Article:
Our Team

Josephine Ancelle

Josephine Ancelle
Music – French



The FAA is lucky to have 3 great music teachers on our staff! Michael Browne has been teaching our elementary students for nearly a decade. Alex Madeline brings his many years’ experience with both performance and teaching to our middle schoolers. In the fall of 2021, Josephine Ancelle joined our teaching team, working with our Pre-K, K, and lower elementary students. Though Ms. Ancelle is busy working with Mr. Browne to prepare our winter show, she took the time to answer some questions for our December teacher spotlight.


What are some highlights from your educational or professional background, and what led you to teach music at the FAA? 

I moved to New York to pursue a career as a singer-songwriter. I spent a few years writing songs, recording music, and performing in the United States and also in France. Along the way, I started teaching music to preschoolers at a French immersion preschool in Manhattan, while also getting my masters degree in Speech Language Pathology at Columbia University. I was then lucky to welcome twin girls about seven years ago and I decided to take care of them full time for their first few years. However, I quickly went back to teaching music to little ones, because I could take my daughters with me! They were my inspiration for starting music classes for babies and toddlers, and for many of the songs on the children’s album that I released in 2021. They are also my number one fans and were the ones who told Jamila Idnnajem that I was a music teacher for children when they started Kindergarten at the FAA two years ago… the rest is history!
I love teaching music, and teaching about music, to young children. And I especially love when they light up when singing or playing instruments, gain confidence, or show a different side of who they are. It is particularly interesting to me to teach music to bilingual (or multilingual) children because music and language are so cognitively intertwined. It is well-known that learning to play instruments is a whole-brain activity, meaning that it stimulates multiple aspects of the brain at once: language, executive functions such as planning, attention, inhibitory control, as well as short and long-term memory to name a few. It is also an important way to express and process emotions, or to learn about the world and about others. I try to pay attention to all of these opportunities to learn when I teach my classes.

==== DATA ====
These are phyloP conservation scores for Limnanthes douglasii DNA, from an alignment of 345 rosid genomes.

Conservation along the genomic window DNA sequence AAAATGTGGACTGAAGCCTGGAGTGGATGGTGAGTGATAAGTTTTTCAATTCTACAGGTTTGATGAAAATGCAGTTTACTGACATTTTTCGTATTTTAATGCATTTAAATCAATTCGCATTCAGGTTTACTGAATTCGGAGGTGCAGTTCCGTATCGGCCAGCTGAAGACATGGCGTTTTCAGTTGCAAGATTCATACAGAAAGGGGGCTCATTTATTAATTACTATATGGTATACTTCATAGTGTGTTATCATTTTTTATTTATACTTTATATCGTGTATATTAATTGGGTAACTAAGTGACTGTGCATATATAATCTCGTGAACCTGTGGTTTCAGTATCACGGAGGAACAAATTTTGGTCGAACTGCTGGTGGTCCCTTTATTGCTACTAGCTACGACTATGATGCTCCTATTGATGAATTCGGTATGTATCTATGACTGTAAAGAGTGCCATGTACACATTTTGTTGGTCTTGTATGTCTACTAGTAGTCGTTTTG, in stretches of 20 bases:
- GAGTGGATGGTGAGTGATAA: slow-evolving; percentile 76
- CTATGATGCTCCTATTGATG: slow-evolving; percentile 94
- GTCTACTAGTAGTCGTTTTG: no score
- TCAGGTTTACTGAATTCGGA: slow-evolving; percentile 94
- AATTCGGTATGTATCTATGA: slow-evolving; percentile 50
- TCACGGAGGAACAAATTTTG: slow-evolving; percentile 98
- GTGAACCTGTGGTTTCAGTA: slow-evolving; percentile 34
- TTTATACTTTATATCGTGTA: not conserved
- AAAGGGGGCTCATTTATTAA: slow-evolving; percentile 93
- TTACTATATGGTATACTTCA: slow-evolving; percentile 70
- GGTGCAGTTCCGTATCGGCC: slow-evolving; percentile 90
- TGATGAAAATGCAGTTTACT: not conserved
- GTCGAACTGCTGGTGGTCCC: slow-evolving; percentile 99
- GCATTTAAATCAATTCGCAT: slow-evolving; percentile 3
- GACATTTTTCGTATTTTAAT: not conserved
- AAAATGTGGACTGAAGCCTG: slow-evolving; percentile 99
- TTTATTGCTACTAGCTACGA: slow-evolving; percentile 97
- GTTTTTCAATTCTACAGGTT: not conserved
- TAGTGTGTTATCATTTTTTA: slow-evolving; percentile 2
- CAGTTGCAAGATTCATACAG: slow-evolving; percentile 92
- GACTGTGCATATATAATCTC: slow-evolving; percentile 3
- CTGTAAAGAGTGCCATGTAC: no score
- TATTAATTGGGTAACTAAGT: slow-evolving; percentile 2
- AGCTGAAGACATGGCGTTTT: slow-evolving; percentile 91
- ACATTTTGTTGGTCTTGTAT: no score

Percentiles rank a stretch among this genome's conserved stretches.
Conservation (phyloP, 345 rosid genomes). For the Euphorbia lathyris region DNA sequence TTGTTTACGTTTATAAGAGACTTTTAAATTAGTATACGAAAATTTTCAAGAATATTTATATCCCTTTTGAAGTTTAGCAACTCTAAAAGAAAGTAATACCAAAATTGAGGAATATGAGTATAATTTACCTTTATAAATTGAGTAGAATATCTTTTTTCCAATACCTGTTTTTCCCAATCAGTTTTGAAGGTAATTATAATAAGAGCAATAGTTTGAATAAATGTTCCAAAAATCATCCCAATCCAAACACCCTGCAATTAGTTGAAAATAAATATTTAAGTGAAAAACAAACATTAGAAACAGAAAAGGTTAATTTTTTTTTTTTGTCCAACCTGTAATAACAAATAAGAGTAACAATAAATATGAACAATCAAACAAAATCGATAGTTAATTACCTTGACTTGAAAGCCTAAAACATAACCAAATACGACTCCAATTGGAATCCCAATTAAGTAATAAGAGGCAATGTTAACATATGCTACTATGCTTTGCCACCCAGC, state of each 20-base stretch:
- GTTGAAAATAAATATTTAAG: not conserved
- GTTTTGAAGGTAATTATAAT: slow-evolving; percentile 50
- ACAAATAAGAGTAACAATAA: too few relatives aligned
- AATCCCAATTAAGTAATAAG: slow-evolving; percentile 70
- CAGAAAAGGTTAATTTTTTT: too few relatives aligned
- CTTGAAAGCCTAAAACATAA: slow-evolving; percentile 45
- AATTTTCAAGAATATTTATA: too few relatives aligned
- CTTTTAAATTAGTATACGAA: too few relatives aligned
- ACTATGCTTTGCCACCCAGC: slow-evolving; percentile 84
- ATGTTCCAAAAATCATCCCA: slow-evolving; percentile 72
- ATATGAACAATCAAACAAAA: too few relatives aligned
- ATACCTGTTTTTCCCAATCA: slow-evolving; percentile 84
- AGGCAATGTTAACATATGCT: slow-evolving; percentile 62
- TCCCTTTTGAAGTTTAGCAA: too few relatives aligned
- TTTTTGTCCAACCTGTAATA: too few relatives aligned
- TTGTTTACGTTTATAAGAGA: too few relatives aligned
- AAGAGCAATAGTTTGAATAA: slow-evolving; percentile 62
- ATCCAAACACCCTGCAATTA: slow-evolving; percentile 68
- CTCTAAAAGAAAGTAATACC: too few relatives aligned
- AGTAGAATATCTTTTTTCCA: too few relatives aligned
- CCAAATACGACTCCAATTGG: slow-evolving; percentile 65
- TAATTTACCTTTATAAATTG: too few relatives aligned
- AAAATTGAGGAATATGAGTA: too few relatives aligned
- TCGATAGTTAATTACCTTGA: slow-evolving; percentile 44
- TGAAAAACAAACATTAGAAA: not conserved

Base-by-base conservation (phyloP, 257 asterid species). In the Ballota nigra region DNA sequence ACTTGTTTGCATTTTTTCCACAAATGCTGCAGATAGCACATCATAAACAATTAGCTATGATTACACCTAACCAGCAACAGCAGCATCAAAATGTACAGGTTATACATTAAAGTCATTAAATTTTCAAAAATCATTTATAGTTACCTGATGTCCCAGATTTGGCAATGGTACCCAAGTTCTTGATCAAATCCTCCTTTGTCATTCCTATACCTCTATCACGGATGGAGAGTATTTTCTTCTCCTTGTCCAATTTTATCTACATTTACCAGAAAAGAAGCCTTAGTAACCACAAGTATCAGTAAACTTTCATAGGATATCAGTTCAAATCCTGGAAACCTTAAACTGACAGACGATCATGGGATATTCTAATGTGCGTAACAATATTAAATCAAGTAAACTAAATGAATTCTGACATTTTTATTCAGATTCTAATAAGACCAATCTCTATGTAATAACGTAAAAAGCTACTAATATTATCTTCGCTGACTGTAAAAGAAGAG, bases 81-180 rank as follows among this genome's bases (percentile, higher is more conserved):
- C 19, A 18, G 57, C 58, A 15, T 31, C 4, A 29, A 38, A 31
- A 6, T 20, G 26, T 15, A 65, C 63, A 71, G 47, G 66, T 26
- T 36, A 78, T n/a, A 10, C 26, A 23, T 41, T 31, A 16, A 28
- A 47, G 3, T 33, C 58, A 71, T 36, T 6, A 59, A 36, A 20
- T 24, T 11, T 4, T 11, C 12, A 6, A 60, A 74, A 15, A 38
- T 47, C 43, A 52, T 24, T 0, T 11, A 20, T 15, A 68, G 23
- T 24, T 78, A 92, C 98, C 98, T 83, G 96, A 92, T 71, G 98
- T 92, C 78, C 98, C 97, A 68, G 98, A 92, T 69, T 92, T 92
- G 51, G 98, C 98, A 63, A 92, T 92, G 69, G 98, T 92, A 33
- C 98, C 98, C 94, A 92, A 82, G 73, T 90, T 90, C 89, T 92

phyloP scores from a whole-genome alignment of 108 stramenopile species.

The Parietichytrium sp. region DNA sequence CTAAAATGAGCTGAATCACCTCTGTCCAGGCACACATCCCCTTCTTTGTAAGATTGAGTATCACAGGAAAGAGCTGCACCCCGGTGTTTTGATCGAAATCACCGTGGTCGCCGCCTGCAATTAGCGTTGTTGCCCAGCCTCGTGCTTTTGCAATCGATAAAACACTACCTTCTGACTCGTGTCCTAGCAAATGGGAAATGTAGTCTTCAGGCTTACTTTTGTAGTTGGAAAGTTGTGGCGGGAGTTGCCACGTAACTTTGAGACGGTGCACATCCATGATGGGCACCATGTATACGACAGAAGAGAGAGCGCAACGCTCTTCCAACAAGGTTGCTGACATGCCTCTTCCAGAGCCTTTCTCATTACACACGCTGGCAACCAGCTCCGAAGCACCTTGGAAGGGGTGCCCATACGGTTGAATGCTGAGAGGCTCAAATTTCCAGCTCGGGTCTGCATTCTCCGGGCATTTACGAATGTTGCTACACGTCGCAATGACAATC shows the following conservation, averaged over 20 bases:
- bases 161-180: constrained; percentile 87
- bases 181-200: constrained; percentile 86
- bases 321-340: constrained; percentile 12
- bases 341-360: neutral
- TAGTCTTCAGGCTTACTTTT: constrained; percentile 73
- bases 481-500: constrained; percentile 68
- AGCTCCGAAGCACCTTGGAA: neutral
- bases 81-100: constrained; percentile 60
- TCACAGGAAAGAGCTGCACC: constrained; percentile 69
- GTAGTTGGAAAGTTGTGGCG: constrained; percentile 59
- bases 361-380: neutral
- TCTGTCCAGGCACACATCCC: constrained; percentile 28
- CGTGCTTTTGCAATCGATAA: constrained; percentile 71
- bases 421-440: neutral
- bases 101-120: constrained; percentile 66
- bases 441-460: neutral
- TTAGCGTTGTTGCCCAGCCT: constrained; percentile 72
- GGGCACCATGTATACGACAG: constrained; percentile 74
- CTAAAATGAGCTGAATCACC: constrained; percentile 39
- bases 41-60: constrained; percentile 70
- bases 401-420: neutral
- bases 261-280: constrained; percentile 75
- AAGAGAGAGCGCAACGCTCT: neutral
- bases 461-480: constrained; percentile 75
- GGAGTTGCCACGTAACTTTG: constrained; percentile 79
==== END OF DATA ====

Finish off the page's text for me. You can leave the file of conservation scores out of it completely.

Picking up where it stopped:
What do you enjoy about working with our community? 

The FAA has such a wonderfully diverse community of students. This diversity is highlighted in their preferred musical styles which range from Tchaikovsky or Mozart to Anne Sylvestre or Alain Souchon to punk rock or country music. All the students are motivated (most of the time!) to sing or play music. A lot of students learn to play instruments as well so we have a good amount of musically strong students, which enables us to push everyone to learn more complicated songs or rhythms. I always say that my job is the most satisfying and fun job in the world. What can be better than making music with the pure hearts of young children?!

Aside from rehearsals with the students, what sorts of behind-the-scenes things are you doing to prepare for the winter show? 

Michael Browne and I have been talking and rehearsing together frequently to discuss song choices and musical arrangements that best suit the children’s voices. We also need to both know exactly what our roles are on the day of the show so that we can focus on supporting the children. Working on the show together is a gift that we both appreciate.

Preparing for the show is also about figuring out the logistics of the show (Who enters where and when? Who wants to shine? How do we give confidence to those who prefer hiding backstage? What material do we need? etc. ). Fortunately, the wonderful team of teachers and staff are all involved in preparing for the show. Teachers also rehearse with their students and are always available to discuss logistics or to create fun accessories. And let’s not forget Elisabeth Spettel, our art teacher, who works really hard with her students to create beautiful backgrounds for the shows.

Preparing for the show is a lot of work but it feels all worth it when I see how proud the children and parents are afterwards.

If you’d like to hear more of the music that Ms. Ancelle writes and performs, we suggest checking out her website!

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